Coronavirus vs. Donald Trump: Will it Help or Hurt His Reelection?

Since the virus struck the nation with a vengeance, I have wondered if it eventually would increase or decrease President Trump’s chances for reelection. My curiosity led me to start compiling statistics on the virus’s daily changes from the CDC. My hypothesis is simple: as the number of new cases increases Trump’s popularity will decline.

Alternatively, as the President addresses the crisis, and is seen as a leader in a time of a crisis, his popularity would rise. A third possibility is that the crisis has no effect a all on his Presidency.

The CDC records several statistics regarding the virus: new daily cases, total number of cases, total deaths, and daily deaths. In examining the data, it was apparent the most important variable and where the chain begins is at the daily confirmed cases. New cases and daily deaths are reported each day by both print and television. And for the average person, the growing number of cases likely reflects the growing crisis all around all of us.

I have chosen the Presidential Job Approval rating (registered and likely voters) for a measure of Donald Trump’s popularity. The approval rating is the most accurate and important statistic in evaluating voters’ opinion of a president. (See Will the Economy Save Donald Trump?)

In the chart below, the gray line represents the daily job approval over the last 18 days. The orange bars denote the number of new cases for each of the same 18 days. During this period the number of daily new cases grew from 24 to 4,530, more than a 18,000% increase!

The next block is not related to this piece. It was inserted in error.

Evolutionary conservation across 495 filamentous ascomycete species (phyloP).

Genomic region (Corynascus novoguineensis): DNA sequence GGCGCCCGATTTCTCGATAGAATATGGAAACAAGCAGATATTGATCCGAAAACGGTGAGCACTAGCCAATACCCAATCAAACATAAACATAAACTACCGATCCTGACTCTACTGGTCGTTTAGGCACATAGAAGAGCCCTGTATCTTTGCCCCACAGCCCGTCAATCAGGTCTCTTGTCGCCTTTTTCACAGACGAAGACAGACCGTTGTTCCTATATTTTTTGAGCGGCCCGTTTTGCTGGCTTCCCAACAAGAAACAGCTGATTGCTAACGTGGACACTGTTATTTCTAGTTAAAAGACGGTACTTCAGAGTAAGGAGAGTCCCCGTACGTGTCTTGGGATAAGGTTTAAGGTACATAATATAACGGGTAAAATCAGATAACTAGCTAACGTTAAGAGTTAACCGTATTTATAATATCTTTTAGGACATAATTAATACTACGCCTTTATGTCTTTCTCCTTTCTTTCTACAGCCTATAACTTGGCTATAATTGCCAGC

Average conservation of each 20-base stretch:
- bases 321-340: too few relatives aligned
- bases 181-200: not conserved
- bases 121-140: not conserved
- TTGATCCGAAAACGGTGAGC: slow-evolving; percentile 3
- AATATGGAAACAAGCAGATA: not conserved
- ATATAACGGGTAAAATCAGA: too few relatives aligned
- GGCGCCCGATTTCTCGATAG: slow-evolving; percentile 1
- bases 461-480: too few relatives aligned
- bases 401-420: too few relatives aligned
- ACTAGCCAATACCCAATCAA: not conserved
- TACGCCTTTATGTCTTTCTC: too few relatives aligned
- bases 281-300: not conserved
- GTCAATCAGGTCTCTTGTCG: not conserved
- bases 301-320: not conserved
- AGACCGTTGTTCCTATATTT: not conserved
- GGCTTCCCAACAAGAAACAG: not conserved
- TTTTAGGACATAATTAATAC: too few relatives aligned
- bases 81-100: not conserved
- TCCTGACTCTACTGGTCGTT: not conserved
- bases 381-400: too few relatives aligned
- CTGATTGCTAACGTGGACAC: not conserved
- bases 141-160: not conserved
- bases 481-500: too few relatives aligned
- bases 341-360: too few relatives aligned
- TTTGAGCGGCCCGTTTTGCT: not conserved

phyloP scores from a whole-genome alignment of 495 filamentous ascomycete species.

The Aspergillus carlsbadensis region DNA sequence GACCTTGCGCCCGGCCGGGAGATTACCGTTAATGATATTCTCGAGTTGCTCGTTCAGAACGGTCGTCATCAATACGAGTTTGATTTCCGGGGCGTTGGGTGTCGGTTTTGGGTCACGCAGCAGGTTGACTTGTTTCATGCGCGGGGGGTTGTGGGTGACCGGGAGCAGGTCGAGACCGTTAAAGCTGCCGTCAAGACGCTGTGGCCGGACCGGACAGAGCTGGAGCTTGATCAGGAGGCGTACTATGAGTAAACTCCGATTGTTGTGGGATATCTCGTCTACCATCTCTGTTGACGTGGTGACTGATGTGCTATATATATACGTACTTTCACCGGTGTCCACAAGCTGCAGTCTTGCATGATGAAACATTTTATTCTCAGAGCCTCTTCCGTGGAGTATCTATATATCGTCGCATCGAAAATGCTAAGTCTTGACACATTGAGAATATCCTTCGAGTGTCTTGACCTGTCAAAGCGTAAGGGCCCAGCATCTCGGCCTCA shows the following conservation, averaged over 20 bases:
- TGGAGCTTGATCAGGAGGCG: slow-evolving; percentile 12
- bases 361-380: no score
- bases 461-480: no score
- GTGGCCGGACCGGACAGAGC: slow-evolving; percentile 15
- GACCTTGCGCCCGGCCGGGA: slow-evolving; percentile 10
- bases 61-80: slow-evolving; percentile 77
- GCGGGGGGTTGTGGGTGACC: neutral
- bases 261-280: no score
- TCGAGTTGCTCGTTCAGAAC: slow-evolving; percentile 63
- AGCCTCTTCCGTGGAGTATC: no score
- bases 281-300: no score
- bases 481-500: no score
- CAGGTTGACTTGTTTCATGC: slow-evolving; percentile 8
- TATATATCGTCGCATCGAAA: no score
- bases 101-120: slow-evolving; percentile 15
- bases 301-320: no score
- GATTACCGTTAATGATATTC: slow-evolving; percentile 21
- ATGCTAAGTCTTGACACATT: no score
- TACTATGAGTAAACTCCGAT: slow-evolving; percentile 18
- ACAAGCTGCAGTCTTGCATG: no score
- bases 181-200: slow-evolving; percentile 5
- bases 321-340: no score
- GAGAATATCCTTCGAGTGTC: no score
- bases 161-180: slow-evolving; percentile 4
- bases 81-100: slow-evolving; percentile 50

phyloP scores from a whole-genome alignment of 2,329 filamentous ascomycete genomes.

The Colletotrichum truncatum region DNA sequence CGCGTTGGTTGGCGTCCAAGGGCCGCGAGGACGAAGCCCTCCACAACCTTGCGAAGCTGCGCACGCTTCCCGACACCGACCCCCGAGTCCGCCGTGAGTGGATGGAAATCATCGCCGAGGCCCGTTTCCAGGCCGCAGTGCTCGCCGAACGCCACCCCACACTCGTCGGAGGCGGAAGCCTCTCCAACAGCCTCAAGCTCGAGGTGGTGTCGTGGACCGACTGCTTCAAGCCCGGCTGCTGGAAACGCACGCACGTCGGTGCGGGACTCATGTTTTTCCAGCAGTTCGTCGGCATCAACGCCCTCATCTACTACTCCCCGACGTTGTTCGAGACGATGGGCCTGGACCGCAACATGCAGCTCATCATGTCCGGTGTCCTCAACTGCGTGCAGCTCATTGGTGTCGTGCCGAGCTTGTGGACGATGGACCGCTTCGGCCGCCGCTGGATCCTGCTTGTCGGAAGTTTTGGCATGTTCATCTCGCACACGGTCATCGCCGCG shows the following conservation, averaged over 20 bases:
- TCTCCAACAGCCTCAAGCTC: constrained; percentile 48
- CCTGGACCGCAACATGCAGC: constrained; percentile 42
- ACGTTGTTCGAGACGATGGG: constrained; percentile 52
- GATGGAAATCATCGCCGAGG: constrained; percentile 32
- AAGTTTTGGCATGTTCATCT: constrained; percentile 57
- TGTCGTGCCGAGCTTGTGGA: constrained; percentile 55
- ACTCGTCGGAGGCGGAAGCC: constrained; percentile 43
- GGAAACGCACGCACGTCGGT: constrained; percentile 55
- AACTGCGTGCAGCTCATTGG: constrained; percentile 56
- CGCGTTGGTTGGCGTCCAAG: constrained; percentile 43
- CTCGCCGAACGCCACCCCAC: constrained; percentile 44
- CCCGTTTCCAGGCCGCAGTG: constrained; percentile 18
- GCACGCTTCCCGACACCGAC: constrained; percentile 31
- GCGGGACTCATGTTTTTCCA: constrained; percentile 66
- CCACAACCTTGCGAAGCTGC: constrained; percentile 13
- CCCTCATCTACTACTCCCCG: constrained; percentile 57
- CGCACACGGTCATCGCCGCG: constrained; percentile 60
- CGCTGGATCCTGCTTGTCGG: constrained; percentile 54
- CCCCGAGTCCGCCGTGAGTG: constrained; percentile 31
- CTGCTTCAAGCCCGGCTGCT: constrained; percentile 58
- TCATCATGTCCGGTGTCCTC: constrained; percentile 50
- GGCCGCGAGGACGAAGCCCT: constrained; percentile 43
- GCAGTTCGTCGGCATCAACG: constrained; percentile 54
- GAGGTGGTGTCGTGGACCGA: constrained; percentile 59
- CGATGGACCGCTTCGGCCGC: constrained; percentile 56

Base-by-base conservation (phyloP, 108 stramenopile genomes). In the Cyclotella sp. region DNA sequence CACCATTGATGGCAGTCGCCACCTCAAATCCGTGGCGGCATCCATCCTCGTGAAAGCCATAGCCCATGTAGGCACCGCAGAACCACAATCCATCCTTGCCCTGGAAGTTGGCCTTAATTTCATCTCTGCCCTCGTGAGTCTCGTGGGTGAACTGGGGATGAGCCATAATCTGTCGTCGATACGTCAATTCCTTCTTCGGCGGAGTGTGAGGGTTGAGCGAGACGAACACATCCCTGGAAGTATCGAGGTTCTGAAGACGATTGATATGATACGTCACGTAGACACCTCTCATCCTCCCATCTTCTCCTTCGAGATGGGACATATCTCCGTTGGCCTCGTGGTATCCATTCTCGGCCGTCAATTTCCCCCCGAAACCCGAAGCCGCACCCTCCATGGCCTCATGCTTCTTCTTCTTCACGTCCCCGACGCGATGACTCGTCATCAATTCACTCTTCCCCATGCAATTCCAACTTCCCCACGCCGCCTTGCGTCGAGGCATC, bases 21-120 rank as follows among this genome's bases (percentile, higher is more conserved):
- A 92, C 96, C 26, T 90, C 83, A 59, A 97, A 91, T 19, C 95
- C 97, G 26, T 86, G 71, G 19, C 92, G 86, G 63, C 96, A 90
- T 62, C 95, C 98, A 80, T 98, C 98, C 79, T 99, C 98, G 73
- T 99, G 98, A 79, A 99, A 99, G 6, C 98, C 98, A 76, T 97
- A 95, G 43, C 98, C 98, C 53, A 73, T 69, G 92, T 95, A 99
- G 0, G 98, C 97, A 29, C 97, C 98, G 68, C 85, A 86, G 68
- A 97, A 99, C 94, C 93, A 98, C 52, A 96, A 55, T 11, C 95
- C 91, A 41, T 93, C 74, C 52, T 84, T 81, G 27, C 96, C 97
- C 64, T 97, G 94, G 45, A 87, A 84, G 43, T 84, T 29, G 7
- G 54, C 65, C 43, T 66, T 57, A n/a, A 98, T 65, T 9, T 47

The average of all approval ratings during this 18 day period is 43.6%. At this point, we can’t determine whether the virus is having any effect on the President’s popularity. This is confirmed by correlation analysis, which although negative, is non-significant.

I will update this graph on a weekly basis and I encourage you to check back regularly. In the mean time, put in the comment section whether you believe or don’t believe the virus will help, hurt or will have no effect on Donald Trump’s election chances.

Since the

By Jim Kane

Jim Kane is a pollster and media advisor, and was for fifteen years an Adjunct Professor of Political Science at the University of Florida. Kane is founder of the polling firm USAPoll and served as the Director of the Florida Voter Poll. His political clients have included both Republican and Democratic candidates, including the Republican Party of Florida, and both the Sun-Sentinel and Orlando Sentinel newspapers. At the University of Florida, Professor Kane taught graduate level courses in political science on Survey Research, Lobbying and Special Interest Groups in America, Political Campaigning, and Political Behavior. In addition to his professional and academic career, Jim Kane has been actively involved in local and state policy decisions. He was elected to the Broward County Soil and Water Conservation Board (1978-1982) and the Port Everglades Authority (1988-1994). Kane also served as an appointed member of the Broward County Planning Council (1995-2003), Broward County Management Review Committee (Chair, 1990-1991), Broward County Consumer Protection Board (1976-1982), and the Broward County School Board Consultants Review Committee (1986-1990).

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